Innovations in Total Knee Arthroplasty: Improved Technical Precision, But Unclear Clinical Benefits

Innovations in Total Knee Arthroplasty: Improved Technical Precision, But Unclear Clinical Benefits

James A. Keeney, MD

Orthopedics. July/August 2016 - Volume 39 · Issue 4: 217-220

Total knee arthroplasty (TKA) has been an effective treatment for patients with advanced degenerative joint disease. During the past 4 decades, changes in TKA materials, designs, and instrumentation systems have been incremental with an intention to improve technique consistency, functional implant performance, and implant survival. Advances in implant materials and polyethylene sterilization processes have contributed to reduction in late wear-related revision rates, but component loosening, infection, instability, and joint stiffness may still contribute to both early and late revision risk.1,2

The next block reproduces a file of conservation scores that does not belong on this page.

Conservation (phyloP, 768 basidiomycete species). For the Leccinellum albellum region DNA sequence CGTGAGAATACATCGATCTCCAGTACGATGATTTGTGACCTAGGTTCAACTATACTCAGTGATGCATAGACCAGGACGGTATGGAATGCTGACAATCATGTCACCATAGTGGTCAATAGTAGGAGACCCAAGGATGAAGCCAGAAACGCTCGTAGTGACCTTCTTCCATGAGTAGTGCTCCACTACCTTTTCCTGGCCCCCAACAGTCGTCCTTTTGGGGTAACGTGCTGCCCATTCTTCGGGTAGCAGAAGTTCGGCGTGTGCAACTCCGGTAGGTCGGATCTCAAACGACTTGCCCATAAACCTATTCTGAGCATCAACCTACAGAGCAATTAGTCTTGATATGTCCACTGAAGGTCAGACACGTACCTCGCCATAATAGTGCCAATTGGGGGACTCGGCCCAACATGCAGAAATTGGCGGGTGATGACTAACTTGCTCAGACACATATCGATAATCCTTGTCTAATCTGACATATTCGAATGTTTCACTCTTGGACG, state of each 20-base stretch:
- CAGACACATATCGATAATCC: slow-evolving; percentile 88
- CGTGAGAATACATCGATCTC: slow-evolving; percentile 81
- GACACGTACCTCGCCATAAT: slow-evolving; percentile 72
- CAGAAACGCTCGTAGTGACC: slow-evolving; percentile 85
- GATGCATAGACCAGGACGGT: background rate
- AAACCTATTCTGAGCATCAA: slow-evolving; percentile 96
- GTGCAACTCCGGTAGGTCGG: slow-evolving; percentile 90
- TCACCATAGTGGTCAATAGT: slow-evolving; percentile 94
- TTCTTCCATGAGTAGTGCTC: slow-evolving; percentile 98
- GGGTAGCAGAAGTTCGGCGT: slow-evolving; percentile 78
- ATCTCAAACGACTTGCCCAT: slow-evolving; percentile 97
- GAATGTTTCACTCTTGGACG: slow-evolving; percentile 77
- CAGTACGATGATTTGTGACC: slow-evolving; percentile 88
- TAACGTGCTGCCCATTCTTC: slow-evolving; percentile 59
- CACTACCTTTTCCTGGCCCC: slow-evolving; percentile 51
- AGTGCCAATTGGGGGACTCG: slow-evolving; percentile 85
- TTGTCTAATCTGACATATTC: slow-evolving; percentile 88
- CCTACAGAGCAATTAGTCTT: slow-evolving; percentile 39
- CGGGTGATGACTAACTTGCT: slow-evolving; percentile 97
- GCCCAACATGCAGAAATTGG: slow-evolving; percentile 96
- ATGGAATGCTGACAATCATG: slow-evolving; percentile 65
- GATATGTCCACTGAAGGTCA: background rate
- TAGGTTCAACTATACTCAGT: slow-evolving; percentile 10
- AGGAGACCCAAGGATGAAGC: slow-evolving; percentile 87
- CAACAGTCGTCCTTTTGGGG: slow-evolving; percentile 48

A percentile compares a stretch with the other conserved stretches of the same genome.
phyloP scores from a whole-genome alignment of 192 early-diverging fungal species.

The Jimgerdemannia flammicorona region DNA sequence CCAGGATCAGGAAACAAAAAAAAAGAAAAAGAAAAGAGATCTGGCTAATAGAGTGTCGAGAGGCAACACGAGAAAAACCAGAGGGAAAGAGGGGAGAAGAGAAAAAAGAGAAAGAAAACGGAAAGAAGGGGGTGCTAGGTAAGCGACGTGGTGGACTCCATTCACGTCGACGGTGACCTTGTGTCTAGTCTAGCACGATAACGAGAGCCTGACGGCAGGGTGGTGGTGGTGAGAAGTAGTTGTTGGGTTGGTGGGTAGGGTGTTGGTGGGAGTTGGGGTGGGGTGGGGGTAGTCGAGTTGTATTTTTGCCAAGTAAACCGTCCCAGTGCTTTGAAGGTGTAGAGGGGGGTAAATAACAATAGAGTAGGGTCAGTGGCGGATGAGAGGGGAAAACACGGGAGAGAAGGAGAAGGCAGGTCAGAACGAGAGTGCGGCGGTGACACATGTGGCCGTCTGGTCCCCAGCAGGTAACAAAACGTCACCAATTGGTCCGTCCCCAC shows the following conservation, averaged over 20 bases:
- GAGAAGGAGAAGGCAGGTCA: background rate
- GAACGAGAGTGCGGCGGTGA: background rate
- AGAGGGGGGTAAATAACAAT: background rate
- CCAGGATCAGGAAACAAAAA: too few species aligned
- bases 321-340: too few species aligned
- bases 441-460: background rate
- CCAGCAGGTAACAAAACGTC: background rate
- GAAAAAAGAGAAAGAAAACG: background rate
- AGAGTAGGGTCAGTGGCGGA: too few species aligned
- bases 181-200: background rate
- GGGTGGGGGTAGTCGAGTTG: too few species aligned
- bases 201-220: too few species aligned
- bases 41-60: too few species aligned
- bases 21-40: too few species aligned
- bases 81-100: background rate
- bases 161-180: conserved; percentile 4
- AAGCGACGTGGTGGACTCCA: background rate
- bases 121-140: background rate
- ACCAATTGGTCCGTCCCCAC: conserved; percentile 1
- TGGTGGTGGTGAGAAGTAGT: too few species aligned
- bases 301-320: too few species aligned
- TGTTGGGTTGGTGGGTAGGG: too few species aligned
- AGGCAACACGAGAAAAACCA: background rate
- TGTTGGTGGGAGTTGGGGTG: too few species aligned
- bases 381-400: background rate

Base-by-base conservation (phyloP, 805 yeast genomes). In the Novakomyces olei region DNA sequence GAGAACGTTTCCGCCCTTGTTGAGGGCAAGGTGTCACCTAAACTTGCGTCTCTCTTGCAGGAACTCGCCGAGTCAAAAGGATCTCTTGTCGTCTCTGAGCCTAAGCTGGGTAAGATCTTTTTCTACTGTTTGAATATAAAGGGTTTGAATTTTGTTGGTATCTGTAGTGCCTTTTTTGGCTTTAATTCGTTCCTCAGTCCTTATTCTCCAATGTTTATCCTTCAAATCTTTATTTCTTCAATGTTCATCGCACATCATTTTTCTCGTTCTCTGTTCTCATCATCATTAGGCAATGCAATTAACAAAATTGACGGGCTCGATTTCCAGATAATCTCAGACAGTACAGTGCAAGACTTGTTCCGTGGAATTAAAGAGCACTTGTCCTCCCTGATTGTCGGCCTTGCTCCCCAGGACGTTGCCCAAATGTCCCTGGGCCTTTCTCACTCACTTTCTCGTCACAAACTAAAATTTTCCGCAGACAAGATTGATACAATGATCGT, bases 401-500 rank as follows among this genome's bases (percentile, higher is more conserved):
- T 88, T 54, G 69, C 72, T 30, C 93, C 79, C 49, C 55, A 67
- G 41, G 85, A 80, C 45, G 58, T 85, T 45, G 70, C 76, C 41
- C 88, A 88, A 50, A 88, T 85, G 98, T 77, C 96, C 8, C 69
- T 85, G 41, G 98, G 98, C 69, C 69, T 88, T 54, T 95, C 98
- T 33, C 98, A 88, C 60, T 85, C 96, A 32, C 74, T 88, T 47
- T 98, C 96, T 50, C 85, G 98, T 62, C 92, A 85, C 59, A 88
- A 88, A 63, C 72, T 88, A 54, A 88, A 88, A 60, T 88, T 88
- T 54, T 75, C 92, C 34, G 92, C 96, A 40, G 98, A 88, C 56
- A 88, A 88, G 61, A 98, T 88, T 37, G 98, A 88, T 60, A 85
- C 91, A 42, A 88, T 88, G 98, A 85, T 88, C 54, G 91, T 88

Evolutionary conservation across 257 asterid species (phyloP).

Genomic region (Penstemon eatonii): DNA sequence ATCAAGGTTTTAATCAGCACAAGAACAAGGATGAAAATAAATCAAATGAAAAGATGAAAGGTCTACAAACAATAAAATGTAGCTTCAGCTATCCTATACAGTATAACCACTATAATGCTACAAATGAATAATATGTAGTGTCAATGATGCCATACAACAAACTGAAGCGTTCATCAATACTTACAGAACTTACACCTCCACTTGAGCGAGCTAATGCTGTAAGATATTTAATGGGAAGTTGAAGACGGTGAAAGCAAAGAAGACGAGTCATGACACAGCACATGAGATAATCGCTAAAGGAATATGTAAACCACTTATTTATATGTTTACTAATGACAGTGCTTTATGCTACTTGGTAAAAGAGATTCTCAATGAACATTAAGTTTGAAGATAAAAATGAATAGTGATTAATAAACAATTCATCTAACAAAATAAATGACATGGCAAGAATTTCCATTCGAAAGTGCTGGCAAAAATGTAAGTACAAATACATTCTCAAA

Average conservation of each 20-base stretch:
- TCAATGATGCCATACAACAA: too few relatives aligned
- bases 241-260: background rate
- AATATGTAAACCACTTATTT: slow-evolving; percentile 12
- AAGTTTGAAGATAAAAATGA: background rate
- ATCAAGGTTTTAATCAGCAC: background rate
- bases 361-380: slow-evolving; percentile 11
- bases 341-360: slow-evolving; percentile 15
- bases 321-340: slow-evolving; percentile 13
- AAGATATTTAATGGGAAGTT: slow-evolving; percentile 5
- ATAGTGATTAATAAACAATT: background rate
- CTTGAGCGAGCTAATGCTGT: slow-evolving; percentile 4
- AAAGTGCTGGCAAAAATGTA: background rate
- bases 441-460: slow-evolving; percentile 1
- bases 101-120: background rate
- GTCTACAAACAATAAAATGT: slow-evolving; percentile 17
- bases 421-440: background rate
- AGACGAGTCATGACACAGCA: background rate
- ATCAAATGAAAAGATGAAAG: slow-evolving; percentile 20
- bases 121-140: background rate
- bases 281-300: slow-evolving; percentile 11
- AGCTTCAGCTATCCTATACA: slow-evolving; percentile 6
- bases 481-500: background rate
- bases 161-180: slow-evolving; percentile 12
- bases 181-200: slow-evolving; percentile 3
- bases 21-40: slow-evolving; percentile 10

The stepwise improvements in implant technology and surgical technique have contributed to broad success with TKA, but many patients do not experience their desired outcome. Published studies suggest that 15% to 20% of patients are dissatisfied with their knee replacement.3,4 Even when patients express satisfaction with their knee replacement, they may still experience undesired symptoms.5 The introduction of newer TKA designs may not have improved symptoms, particularly among the most active, younger, and higher demand patients.6 Implant designs made available in the United States within the past 5 years offer a wider range of implant sizes and polyethylene thicknesses. Although these may allow surgeons currently performing conventional TKA to optimize implant-bone interface sizing and soft tissue balancing, they have not been adequately studied to know whether they will successfully address concerns of TKA instability, component loosening, or patient dissatisfaction.